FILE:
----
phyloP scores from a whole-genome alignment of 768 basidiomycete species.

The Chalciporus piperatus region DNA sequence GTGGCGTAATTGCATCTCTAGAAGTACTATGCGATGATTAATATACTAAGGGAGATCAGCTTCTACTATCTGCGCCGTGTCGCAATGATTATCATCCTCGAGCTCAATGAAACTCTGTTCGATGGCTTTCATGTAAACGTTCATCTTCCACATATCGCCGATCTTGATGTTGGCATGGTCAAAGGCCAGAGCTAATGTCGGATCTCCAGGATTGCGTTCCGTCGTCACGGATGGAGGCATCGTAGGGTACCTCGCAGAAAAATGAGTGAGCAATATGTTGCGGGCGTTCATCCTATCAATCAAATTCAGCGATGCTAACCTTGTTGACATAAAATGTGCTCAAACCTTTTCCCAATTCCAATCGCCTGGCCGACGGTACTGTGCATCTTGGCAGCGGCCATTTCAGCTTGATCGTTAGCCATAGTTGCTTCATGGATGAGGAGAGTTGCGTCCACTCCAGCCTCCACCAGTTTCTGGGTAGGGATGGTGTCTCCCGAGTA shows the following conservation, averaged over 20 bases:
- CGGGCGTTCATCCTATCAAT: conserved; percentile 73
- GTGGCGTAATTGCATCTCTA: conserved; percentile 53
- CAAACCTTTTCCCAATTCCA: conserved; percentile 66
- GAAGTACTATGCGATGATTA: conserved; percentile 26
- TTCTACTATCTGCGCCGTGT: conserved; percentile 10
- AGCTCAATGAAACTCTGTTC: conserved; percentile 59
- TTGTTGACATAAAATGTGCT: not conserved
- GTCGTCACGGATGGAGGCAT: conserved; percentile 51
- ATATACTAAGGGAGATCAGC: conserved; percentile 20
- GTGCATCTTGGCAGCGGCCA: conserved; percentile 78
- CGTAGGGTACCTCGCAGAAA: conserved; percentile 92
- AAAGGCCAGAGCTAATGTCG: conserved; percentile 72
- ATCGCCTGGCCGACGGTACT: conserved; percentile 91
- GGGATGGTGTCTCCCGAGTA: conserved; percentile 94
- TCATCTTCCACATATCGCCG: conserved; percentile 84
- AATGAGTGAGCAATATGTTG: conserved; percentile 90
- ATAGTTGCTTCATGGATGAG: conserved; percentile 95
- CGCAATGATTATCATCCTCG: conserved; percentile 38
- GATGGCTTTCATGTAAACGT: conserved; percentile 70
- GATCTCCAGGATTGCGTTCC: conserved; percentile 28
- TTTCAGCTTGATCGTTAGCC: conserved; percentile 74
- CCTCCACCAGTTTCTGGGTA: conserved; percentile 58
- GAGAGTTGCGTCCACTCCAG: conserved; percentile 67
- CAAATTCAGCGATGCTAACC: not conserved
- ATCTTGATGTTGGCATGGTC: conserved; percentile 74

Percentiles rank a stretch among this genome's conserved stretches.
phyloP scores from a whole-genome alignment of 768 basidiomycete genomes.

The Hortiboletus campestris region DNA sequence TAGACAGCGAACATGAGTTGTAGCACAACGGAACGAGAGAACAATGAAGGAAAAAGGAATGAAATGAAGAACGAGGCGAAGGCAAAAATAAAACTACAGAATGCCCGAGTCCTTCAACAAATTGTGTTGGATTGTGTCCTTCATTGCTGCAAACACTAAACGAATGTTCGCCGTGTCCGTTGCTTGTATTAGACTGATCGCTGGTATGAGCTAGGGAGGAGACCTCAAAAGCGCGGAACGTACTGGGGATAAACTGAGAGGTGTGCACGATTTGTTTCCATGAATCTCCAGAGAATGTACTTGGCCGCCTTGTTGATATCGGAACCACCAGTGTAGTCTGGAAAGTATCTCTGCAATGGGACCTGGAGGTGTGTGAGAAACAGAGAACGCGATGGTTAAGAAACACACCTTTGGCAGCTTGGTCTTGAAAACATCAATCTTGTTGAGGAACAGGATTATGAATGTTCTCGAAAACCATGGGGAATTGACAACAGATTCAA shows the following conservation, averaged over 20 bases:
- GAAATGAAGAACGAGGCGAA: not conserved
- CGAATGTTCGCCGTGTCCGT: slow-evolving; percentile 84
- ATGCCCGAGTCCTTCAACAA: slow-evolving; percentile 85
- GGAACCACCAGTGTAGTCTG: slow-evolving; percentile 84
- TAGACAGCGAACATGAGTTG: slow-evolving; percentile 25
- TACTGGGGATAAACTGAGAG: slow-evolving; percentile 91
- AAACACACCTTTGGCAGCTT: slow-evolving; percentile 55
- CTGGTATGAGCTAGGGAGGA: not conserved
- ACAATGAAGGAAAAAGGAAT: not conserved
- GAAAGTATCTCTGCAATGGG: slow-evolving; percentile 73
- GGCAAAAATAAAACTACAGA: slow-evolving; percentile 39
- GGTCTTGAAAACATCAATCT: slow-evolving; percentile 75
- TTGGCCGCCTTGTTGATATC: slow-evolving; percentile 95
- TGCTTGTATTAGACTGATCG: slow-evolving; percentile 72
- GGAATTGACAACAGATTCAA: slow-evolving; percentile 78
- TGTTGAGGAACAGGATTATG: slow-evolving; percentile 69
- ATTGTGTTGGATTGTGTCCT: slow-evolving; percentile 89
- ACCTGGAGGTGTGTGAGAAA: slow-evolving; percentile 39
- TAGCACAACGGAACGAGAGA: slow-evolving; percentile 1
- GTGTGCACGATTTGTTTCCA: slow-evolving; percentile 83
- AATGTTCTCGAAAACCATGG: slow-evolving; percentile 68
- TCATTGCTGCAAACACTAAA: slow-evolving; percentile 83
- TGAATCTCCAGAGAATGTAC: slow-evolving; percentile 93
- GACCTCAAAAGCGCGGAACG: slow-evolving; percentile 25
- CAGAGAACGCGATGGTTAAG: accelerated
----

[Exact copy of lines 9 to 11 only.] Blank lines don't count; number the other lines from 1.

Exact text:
- TTGTTGACATAAAATGTGCT: not conserved
- GTCGTCACGGATGGAGGCAT: conserved; percentile 51
- ATATACTAAGGGAGATCAGC: conserved; percentile 20